HTML5; a great alternative to Flash for creating Interactive Content

Unless you haven’t subscribed to the “No Apple” mantra of today’s modern society, you have probably at one time or another held an Apple product in your hands. Be it an iPhone, iPod, iPad, or Macbook, you’ve marveled for a moment or two at how smooth it operates before returning it to its owner and returning to your choice of technology.

And if you’ve held one long enough, then you have come to the realization that Apple has little respect for Flash, and those iPhones and iPads do not display the content that run on it.
If for no other reason, given the tens of millions of dedicated Mobile Apple users, it may finally be time why you should ditch Flash for HTML5.

Flash lovers, need a bit of persuading?

I was once an avid flash designer. My team and I worked on complex interactive sites and in 2009 shortly after we launched our anticipated flash site themed: Evoluti@n , I caught one of my creative designers playing with Google’s beta micro site showing some of the possible interactivity utilizing HTML5.

But I brushed it aside realizing it wasn’t supported in Internet Explorer 8.0 and current version of Firefox at the time.  So we continued on our journey of utilizing Flash as the key interactive tool of choice.    

It wasn’t until shortly after that iPhone began to explode onto the scene and knowing the upcoming iPad would also not support Flash, we realized it will be a matter of time where we need to take adoption of HTML5 more seriously and begin convincing our clientele who continued to be married to Flash that the time has come to make the transition.

And if you need more persuading, how about this. Flash is a bit cumbersome on most mobile devices. In general apps running on Flash plug-in require more battery power than HTML5 apps, and can consume more overall processing power while HTML5 apps tend to be less of a process hog.   It should still be noted that this also depends on how well or poorly one develops and optimizes the HTML5 application.

The Plug-in dilemma

Flash is a plug-in, meaning it must be installed or supported by browsers to deliver its content.  Although this has some advantages, the negatives have overshadowed them.  Being a plug-in, Flash has the potential to crash the browser running it, and even on non-mobile devices while HTML5 embeds the multimedia within the page although it doesn’t support full streaming capability.

Flash may have a wider range of use, but HTML5 handles errors better and is on its way to support majority of functionality Flash delivered.   Basically, even some of the hardcore Flash designers including myself have realized the importance of consideration for HTML5 and its growing adoption.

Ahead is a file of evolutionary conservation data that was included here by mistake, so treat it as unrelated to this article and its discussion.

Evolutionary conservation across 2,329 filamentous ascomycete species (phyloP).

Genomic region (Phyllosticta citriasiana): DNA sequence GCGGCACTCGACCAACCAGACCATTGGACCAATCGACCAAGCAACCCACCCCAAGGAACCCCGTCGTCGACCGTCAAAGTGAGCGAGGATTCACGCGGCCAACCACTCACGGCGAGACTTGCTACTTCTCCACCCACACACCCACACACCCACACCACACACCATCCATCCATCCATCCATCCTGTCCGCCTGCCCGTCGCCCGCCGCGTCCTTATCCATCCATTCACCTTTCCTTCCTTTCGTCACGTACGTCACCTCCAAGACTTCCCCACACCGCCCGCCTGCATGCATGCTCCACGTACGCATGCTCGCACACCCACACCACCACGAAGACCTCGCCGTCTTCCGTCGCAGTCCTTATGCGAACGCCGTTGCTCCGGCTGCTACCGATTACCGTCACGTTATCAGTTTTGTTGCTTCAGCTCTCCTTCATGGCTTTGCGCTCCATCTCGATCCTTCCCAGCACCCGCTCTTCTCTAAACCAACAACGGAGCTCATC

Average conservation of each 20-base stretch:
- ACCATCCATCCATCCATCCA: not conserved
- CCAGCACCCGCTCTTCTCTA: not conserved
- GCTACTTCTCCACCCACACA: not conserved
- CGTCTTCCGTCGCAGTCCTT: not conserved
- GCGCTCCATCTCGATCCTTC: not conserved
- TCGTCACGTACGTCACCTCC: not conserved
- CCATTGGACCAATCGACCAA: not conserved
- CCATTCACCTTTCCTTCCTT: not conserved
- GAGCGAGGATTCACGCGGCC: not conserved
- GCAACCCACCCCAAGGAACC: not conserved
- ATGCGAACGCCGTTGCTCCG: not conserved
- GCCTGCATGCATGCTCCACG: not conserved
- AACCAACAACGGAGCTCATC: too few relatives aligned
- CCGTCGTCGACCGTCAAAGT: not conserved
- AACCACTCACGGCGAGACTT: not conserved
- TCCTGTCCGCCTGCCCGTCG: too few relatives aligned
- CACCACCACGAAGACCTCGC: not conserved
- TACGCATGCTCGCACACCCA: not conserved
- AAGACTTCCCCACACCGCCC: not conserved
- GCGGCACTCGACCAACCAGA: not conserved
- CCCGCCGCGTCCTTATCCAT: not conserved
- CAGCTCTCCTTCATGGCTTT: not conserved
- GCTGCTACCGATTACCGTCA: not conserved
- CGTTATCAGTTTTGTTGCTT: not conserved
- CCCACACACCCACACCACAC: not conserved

Animating in HTML5

There are three main routes one can take to apply animation and motion effects in HTML5.

  • – HTML5 Canvas
  • 
- SVG (scalable vector graphics)
  • 
- Plan DIV HTML and CSS

SVG would be easier for you, since selection and moving it around is already built in. DIVs are okay but a bit clunky and have awful performance loading nodes at large numbers.   As for HTML5 Canvas, think of it as simply a drawing surface for a bit map.  You set up a draw (Say with a color and line thickness) , draw it over canvas, and then the Canvas has no knowledge of it (It doesn’t understand where it is or what it is because they are rendered as pixels.

SVG is good for creating apps with few items (tens or hundreds of nodes, but not 1000’s),  HTML Divs can be okay for creating simple motion effect and moving an element from one place to another but can be very clunky and a process bearing with multiple elements and also has limitations when dealing with certain shapes (for example Circles can be created with rounded corners).

Canvas is closest to what a designer may find with flash canvas.  By itself it doesn’t generate search engine friendly content (For example Text will render as a bitmap and so engines won’t necessarily read it unless you use HTML text over canvas).  But canvas is the most optimum for handling thousands of objects and allows for careful manipulation but require more code to create those effects.

Creating an ellipse using SVG:

<svg xmlns="http://www.w3.org/2000/svg" version="1.1">
<ellipse cx="300" cy="80" rx="100" ry="50" style="fill:red;"/>
</svg>

Example of Canvas in HTML5

<canvas width="300" height="225"></canvas>

function draw_b() {
var b_canvas = document.getElementById("b");
var b_context = b_canvas.getContext("2d");
b_context.fillRect(50, 25, 150, 100);
}

As a designer/developer you have to determine what type of work you will be creating in HTML5. If it’s plain HTML content with no complex effects then DIV/CSS3 can serve you well,  but if you plan on doing complex animations or creating HTML5 app consider using SVG or Canvas and plan accordingly for the best option to serve your needs.

About the Author

Payman Taei is Founder of Easy WebContent, an award winning online system that allows everyone to quickly and easily create professional website, presentations, demos, infographics and other interactive content.